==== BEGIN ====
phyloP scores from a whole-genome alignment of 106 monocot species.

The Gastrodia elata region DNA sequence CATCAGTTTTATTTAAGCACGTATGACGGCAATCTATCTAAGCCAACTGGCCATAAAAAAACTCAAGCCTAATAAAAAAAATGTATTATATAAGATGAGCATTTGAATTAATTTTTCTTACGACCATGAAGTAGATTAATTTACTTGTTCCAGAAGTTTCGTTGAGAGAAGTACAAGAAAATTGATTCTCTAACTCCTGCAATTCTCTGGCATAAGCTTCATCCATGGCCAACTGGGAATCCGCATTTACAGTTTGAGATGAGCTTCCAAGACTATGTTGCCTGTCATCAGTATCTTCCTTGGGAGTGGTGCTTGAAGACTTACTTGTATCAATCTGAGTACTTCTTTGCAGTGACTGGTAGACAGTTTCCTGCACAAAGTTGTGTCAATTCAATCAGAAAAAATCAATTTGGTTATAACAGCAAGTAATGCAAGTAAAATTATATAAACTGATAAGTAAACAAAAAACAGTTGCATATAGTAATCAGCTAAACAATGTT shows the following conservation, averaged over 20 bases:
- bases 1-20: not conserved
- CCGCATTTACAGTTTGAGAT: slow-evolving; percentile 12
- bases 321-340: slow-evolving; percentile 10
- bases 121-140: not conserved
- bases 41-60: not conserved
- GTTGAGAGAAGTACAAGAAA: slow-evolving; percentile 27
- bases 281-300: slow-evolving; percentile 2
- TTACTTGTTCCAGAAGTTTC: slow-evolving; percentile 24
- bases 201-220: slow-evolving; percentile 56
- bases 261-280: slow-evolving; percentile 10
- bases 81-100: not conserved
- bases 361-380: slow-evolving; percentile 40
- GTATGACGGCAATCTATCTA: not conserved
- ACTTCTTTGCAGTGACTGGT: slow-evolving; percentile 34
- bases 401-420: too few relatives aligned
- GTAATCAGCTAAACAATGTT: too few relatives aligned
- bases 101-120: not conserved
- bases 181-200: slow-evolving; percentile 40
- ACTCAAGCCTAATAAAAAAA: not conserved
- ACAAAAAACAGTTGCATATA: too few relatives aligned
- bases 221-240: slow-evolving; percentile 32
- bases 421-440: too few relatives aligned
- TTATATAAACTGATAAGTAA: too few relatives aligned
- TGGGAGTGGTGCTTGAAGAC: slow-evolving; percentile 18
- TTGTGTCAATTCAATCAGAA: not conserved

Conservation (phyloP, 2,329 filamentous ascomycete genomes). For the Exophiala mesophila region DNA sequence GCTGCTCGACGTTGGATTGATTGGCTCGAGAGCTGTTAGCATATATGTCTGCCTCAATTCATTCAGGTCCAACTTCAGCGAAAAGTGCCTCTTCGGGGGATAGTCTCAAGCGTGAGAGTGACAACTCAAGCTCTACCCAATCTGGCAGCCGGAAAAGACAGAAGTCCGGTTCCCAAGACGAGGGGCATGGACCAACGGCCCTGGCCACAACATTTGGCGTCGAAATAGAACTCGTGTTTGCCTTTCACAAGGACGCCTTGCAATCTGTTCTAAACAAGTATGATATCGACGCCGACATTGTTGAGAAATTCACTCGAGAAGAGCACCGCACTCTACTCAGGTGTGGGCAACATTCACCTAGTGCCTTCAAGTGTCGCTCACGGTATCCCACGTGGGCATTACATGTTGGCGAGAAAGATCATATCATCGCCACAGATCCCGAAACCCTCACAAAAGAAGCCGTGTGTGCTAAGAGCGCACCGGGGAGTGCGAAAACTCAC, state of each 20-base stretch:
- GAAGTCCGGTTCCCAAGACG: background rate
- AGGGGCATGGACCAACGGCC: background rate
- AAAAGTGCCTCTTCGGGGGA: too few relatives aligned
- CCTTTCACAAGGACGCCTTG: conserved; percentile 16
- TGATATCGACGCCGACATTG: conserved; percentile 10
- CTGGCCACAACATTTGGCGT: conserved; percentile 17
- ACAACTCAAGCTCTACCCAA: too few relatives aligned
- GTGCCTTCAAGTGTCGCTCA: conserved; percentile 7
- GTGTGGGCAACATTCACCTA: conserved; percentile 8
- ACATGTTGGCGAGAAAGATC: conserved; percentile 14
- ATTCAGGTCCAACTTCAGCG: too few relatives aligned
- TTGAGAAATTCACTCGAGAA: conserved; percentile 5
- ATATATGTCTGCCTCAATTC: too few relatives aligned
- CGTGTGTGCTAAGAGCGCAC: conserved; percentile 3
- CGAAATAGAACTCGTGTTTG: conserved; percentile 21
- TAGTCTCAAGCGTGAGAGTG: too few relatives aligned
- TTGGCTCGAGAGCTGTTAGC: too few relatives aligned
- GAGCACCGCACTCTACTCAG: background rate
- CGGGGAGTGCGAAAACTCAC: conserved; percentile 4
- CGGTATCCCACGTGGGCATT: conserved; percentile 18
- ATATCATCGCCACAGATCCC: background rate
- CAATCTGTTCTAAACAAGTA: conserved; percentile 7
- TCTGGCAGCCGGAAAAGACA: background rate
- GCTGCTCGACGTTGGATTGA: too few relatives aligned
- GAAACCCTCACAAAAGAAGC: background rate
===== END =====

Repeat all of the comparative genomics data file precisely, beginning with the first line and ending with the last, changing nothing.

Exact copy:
phyloP scores from a whole-genome alignment of 106 monocot species.

The Gastrodia elata region DNA sequence CATCAGTTTTATTTAAGCACGTATGACGGCAATCTATCTAAGCCAACTGGCCATAAAAAAACTCAAGCCTAATAAAAAAAATGTATTATATAAGATGAGCATTTGAATTAATTTTTCTTACGACCATGAAGTAGATTAATTTACTTGTTCCAGAAGTTTCGTTGAGAGAAGTACAAGAAAATTGATTCTCTAACTCCTGCAATTCTCTGGCATAAGCTTCATCCATGGCCAACTGGGAATCCGCATTTACAGTTTGAGATGAGCTTCCAAGACTATGTTGCCTGTCATCAGTATCTTCCTTGGGAGTGGTGCTTGAAGACTTACTTGTATCAATCTGAGTACTTCTTTGCAGTGACTGGTAGACAGTTTCCTGCACAAAGTTGTGTCAATTCAATCAGAAAAAATCAATTTGGTTATAACAGCAAGTAATGCAAGTAAAATTATATAAACTGATAAGTAAACAAAAAACAGTTGCATATAGTAATCAGCTAAACAATGTT shows the following conservation, averaged over 20 bases:
- bases 1-20: not conserved
- CCGCATTTACAGTTTGAGAT: slow-evolving; percentile 12
- bases 321-340: slow-evolving; percentile 10
- bases 121-140: not conserved
- bases 41-60: not conserved
- GTTGAGAGAAGTACAAGAAA: slow-evolving; percentile 27
- bases 281-300: slow-evolving; percentile 2
- TTACTTGTTCCAGAAGTTTC: slow-evolving; percentile 24
- bases 201-220: slow-evolving; percentile 56
- bases 261-280: slow-evolving; percentile 10
- bases 81-100: not conserved
- bases 361-380: slow-evolving; percentile 40
- GTATGACGGCAATCTATCTA: not conserved
- ACTTCTTTGCAGTGACTGGT: slow-evolving; percentile 34
- bases 401-420: too few relatives aligned
- GTAATCAGCTAAACAATGTT: too few relatives aligned
- bases 101-120: not conserved
- bases 181-200: slow-evolving; percentile 40
- ACTCAAGCCTAATAAAAAAA: not conserved
- ACAAAAAACAGTTGCATATA: too few relatives aligned
- bases 221-240: slow-evolving; percentile 32
- bases 421-440: too few relatives aligned
- TTATATAAACTGATAAGTAA: too few relatives aligned
- TGGGAGTGGTGCTTGAAGAC: slow-evolving; percentile 18
- TTGTGTCAATTCAATCAGAA: not conserved

Conservation (phyloP, 2,329 filamentous ascomycete genomes). For the Exophiala mesophila region DNA sequence GCTGCTCGACGTTGGATTGATTGGCTCGAGAGCTGTTAGCATATATGTCTGCCTCAATTCATTCAGGTCCAACTTCAGCGAAAAGTGCCTCTTCGGGGGATAGTCTCAAGCGTGAGAGTGACAACTCAAGCTCTACCCAATCTGGCAGCCGGAAAAGACAGAAGTCCGGTTCCCAAGACGAGGGGCATGGACCAACGGCCCTGGCCACAACATTTGGCGTCGAAATAGAACTCGTGTTTGCCTTTCACAAGGACGCCTTGCAATCTGTTCTAAACAAGTATGATATCGACGCCGACATTGTTGAGAAATTCACTCGAGAAGAGCACCGCACTCTACTCAGGTGTGGGCAACATTCACCTAGTGCCTTCAAGTGTCGCTCACGGTATCCCACGTGGGCATTACATGTTGGCGAGAAAGATCATATCATCGCCACAGATCCCGAAACCCTCACAAAAGAAGCCGTGTGTGCTAAGAGCGCACCGGGGAGTGCGAAAACTCAC, state of each 20-base stretch:
- GAAGTCCGGTTCCCAAGACG: background rate
- AGGGGCATGGACCAACGGCC: background rate
- AAAAGTGCCTCTTCGGGGGA: too few relatives aligned
- CCTTTCACAAGGACGCCTTG: conserved; percentile 16
- TGATATCGACGCCGACATTG: conserved; percentile 10
- CTGGCCACAACATTTGGCGT: conserved; percentile 17
- ACAACTCAAGCTCTACCCAA: too few relatives aligned
- GTGCCTTCAAGTGTCGCTCA: conserved; percentile 7
- GTGTGGGCAACATTCACCTA: conserved; percentile 8
- ACATGTTGGCGAGAAAGATC: conserved; percentile 14
- ATTCAGGTCCAACTTCAGCG: too few relatives aligned
- TTGAGAAATTCACTCGAGAA: conserved; percentile 5
- ATATATGTCTGCCTCAATTC: too few relatives aligned
- CGTGTGTGCTAAGAGCGCAC: conserved; percentile 3
- CGAAATAGAACTCGTGTTTG: conserved; percentile 21
- TAGTCTCAAGCGTGAGAGTG: too few relatives aligned
- TTGGCTCGAGAGCTGTTAGC: too few relatives aligned
- GAGCACCGCACTCTACTCAG: background rate
- CGGGGAGTGCGAAAACTCAC: conserved; percentile 4
- CGGTATCCCACGTGGGCATT: conserved; percentile 18
- ATATCATCGCCACAGATCCC: background rate
- CAATCTGTTCTAAACAAGTA: conserved; percentile 7
- TCTGGCAGCCGGAAAAGACA: background rate
- GCTGCTCGACGTTGGATTGA: too few relatives aligned
- GAAACCCTCACAAAAGAAGC: background rate